Not Just Another Soul Singer
"Just Another Morning" (Charles Brimmer)
Charles Brimmer, Chelsea 3039, 1975
My friend, Red Kelly, put up an outstanding, informative post on the B-Side last Monday, August 7, featuring New Orleans soul singer, Charles Brimmer. As I’ve had several of Brimmer’s recordings on the back burner to post here for some time, I thought I’d just save some bytes and put one of them up at the same time as Red's excellent overview on this singer’s career, which I highly recommend.
Though not well-known nationally, Charles Brimmer was extremely popular in New Orleans and the South from the late 1960’s to the mid-1970’s. His primary calling card was his deep soul balladry, of which Red provides a good example with “ God Bless Our Love”, his biggest hit. Brimmer’s tenor is not of as exceptional vocal quality as Johnny Adams or Aaron Neville, two of New Orleans finest male soul singers; but he’s a very respectable, often quite moving vocalist; and he also has songwriting talent.
“Just Another Morning” appeared on Brimmer’s 1975 Chelsea LP, Expression of Soul, and as a Chelsea single, backed with “Please Let Me Come Home”, a soulful slow-burner written by Elijah Walker, who produced many of King Floyd’s early sides for Chimneyville. Raymond Jones (a/k/a Ray J), who was the musical director in Brimmer’s band at the time, arranged most of the songs on the album, including today’s featured track; and the entire project was a Senator Jones production. But it is not entirely clear where it all was recorded. Jeff Hannusch’s book, The Soul Of New Orleans, quotes Brimmer as saying that “God Bless Our Love”, his first and by far biggest Chelsea single (initially released on Jones’ JB’S label as “The New God Bless Our Love”) was recorded at Deep South Studios in Baton Rouge; but it is unclear whether all the tracks on Expression Of Soul, which also contained that hit, and the two follow-up singles, were recorded there. It is at least possible that some of them were done at Sea-Saint; but, there’s no telling, since neither studio nor session player information is listed on the album sleeve.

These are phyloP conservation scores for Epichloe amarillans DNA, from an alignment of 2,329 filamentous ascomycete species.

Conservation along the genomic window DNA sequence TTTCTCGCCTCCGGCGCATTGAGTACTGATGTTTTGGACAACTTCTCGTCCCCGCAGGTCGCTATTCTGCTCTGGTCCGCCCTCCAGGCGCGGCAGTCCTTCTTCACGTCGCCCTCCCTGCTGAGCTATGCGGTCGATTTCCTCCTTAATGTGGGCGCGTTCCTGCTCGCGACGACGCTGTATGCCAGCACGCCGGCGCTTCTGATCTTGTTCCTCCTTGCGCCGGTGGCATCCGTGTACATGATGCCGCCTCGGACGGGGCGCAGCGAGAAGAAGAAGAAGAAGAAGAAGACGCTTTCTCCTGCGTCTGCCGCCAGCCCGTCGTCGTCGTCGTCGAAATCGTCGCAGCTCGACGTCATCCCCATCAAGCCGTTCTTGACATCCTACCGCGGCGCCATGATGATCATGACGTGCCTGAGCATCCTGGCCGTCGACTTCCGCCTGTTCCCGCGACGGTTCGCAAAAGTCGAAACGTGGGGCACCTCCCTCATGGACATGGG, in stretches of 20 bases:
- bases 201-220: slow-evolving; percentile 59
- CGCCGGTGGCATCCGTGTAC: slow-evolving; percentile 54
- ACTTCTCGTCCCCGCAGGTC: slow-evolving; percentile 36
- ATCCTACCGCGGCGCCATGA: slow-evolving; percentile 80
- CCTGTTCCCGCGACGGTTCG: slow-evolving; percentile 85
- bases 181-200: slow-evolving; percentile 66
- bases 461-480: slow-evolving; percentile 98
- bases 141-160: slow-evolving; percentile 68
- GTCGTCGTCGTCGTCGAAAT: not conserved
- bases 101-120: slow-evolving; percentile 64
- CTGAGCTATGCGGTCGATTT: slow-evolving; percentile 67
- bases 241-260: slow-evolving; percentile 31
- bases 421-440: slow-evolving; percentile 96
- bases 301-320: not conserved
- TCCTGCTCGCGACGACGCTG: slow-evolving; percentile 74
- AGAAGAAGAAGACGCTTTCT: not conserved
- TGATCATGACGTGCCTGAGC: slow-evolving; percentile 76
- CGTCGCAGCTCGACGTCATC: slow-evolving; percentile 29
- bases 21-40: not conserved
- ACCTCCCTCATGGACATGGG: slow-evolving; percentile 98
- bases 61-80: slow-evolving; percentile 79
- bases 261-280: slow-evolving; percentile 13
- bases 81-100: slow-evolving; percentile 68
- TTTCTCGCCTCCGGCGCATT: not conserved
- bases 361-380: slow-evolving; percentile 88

It’s my modus operandi here to go for the groove; and the Brimmer-penned “Just Another Morning” caught my ear when I first heard the single. It’s not really a New Orleans funk thing, having a more general mid-tempo Southern soul feel to it; yet it does kind of sound like a tune King Floyd could have done. While the arrangement is fairly straightforward, with a mid-song modulation, it’s the comfortably loose, in-the-pocket drumming that makes this number a fine ride. Brimmer’s voice sounds just a bit thin and strained here; but I still enjoy his performance. These sessions may have been rushed to get an album out after “God Bless Our Love” sold so well regionally, and even nationally.
Like I said, I’ve got another number from Charles Brimmer that I’ll try to get posted in the near future. My earlier post on the instrumental side of a single credited to him, “Kung Fu Man”, which was just a goofy novelty tune, did not do the man justice. I hope “Just Another Morning” and Red’s B-Side tribute will help to show that he’s not just another soul singer.
Charles Brimmer c. 1975